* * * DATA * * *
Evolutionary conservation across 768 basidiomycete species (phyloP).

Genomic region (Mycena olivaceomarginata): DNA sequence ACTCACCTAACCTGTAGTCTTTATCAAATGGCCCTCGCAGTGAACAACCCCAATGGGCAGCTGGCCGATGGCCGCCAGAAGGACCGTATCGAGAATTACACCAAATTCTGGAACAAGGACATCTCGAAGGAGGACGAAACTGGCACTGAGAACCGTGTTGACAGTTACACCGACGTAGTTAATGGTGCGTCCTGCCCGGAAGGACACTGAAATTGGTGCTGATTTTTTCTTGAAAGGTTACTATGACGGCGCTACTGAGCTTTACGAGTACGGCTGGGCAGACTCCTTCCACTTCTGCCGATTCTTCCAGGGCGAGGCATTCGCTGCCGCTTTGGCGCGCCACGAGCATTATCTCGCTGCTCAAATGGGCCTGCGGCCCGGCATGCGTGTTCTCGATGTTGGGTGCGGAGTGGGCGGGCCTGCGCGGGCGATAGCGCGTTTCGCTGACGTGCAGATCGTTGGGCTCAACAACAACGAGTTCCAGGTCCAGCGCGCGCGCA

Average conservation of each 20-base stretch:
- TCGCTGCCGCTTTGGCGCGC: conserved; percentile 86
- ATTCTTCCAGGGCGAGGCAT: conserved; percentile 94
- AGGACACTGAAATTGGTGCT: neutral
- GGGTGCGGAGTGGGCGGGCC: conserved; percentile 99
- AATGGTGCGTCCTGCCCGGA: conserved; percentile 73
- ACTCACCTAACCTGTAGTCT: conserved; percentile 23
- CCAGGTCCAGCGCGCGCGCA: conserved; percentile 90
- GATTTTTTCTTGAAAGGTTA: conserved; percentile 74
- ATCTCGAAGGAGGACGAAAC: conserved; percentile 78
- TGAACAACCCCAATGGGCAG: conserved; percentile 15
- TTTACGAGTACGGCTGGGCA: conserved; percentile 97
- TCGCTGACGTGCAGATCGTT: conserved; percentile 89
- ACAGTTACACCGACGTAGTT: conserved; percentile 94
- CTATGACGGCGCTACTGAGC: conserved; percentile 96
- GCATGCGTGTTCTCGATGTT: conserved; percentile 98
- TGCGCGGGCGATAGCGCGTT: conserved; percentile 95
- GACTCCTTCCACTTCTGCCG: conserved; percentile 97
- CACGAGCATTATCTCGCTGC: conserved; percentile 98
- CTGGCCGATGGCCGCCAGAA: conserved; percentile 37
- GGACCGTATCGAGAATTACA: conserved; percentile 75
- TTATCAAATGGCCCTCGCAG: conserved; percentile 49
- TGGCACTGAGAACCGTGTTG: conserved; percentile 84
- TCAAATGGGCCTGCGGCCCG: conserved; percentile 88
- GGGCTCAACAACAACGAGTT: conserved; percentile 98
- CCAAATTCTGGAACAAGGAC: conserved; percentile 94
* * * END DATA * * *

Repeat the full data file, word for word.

Evolutionary conservation across 768 basidiomycete species (phyloP).

Genomic region (Mycena olivaceomarginata): DNA sequence ACTCACCTAACCTGTAGTCTTTATCAAATGGCCCTCGCAGTGAACAACCCCAATGGGCAGCTGGCCGATGGCCGCCAGAAGGACCGTATCGAGAATTACACCAAATTCTGGAACAAGGACATCTCGAAGGAGGACGAAACTGGCACTGAGAACCGTGTTGACAGTTACACCGACGTAGTTAATGGTGCGTCCTGCCCGGAAGGACACTGAAATTGGTGCTGATTTTTTCTTGAAAGGTTACTATGACGGCGCTACTGAGCTTTACGAGTACGGCTGGGCAGACTCCTTCCACTTCTGCCGATTCTTCCAGGGCGAGGCATTCGCTGCCGCTTTGGCGCGCCACGAGCATTATCTCGCTGCTCAAATGGGCCTGCGGCCCGGCATGCGTGTTCTCGATGTTGGGTGCGGAGTGGGCGGGCCTGCGCGGGCGATAGCGCGTTTCGCTGACGTGCAGATCGTTGGGCTCAACAACAACGAGTTCCAGGTCCAGCGCGCGCGCA

Average conservation of each 20-base stretch:
- TCGCTGCCGCTTTGGCGCGC: conserved; percentile 86
- ATTCTTCCAGGGCGAGGCAT: conserved; percentile 94
- AGGACACTGAAATTGGTGCT: neutral
- GGGTGCGGAGTGGGCGGGCC: conserved; percentile 99
- AATGGTGCGTCCTGCCCGGA: conserved; percentile 73
- ACTCACCTAACCTGTAGTCT: conserved; percentile 23
- CCAGGTCCAGCGCGCGCGCA: conserved; percentile 90
- GATTTTTTCTTGAAAGGTTA: conserved; percentile 74
- ATCTCGAAGGAGGACGAAAC: conserved; percentile 78
- TGAACAACCCCAATGGGCAG: conserved; percentile 15
- TTTACGAGTACGGCTGGGCA: conserved; percentile 97
- TCGCTGACGTGCAGATCGTT: conserved; percentile 89
- ACAGTTACACCGACGTAGTT: conserved; percentile 94
- CTATGACGGCGCTACTGAGC: conserved; percentile 96
- GCATGCGTGTTCTCGATGTT: conserved; percentile 98
- TGCGCGGGCGATAGCGCGTT: conserved; percentile 95
- GACTCCTTCCACTTCTGCCG: conserved; percentile 97
- CACGAGCATTATCTCGCTGC: conserved; percentile 98
- CTGGCCGATGGCCGCCAGAA: conserved; percentile 37
- GGACCGTATCGAGAATTACA: conserved; percentile 75
- TTATCAAATGGCCCTCGCAG: conserved; percentile 49
- TGGCACTGAGAACCGTGTTG: conserved; percentile 84
- TCAAATGGGCCTGCGGCCCG: conserved; percentile 88
- GGGCTCAACAACAACGAGTT: conserved; percentile 98
- CCAAATTCTGGAACAAGGAC: conserved; percentile 94